Tuesday, April 7, 2009

Lions and tigers and alligators, oh my!

Warm weather welcomes alligators

By ANA GONI–LESSAN, Alligator Contributing Writer
People jogging around Lake Alice have more to worry about than a sunburn now that the weather is warming up.

Alligators in north Florida come out of hibernation in March, said Tony Young, the media relations coordinator for The Florida Fish and Wildlife Conservation Commission.

“They’re hungry, they’re looking for food and mating season is just around the corner,” Young said. “You just need to be aware.”

Young said that male alligators become more aggressive around mating season.

Parents with small children should not let them play near water without supervision, he said. Dogs are also at risk.

“Dogs are definitely some of the favorite prey of alligators,” Young said.

Brandon Moore, a UF biology graduate student who has studied alligators for seven years, said there are two important rules to remain safe while in the presence of alligators.

“Never feed an alligator, ever,” Moore said.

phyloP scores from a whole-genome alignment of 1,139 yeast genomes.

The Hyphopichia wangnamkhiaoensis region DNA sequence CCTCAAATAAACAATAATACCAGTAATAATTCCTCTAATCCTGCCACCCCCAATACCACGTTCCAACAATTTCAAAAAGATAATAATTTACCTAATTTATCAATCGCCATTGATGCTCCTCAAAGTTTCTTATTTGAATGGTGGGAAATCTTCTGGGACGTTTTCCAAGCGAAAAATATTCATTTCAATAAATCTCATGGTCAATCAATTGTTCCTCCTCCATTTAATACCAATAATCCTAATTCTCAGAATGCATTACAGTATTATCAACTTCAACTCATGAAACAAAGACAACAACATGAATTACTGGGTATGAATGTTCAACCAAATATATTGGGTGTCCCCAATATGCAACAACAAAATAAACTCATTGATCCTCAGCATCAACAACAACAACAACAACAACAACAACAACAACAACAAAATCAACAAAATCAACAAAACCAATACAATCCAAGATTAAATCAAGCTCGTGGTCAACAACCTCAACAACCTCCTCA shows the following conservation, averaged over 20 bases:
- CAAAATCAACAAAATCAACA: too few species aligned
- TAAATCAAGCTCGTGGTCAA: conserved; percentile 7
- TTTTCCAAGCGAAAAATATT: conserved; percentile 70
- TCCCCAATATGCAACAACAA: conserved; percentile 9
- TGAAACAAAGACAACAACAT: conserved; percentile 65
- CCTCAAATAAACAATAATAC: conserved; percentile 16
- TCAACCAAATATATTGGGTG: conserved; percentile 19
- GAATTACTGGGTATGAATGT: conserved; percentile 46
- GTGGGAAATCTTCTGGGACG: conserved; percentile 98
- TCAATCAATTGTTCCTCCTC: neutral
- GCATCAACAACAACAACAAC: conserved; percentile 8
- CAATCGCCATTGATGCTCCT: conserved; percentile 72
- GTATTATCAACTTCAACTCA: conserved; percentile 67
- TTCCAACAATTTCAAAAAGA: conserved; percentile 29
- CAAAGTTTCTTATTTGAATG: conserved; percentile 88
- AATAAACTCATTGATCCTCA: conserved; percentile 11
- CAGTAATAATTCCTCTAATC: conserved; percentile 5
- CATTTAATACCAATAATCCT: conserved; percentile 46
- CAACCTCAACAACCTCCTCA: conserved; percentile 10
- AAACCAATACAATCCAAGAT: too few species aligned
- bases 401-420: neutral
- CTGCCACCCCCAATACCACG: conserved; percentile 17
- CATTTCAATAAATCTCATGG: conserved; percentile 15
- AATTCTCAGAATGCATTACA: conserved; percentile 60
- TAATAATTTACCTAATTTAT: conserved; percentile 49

Alligators have a natural disposition to move away when approached by people, but this can change when they’re fed.

Also, give the alligator distance, he said, and let it go about its way.

If people find themselves in a threatening situation, they should move away slowly and quietly.

“Running is rarely a good thing to do in the wild,” Moore said. Running makes a person look like prey, which can provoke the animal.

Since 1948, there have been more than 275 unprovoked attacks in Florida, and 17 people have been killed, according to an alligator safety brochure on the commission’s Web site.

The first alligator attack of the year happened in Lake Worth in January, when an alligator injured a man’s hand and pulled him under water, according to an article in the Palm Beach Post.

Joe Fiore, a UF alumnus, visits Lake Alice to unwind after work and sees people feeding the turtles.

He said he thinks that the alligators aren’t afraid of people because of it.

“It’s not good for them,” he said. “Just let them be.”

Story found here at The Independent Florida Alligator Web Site

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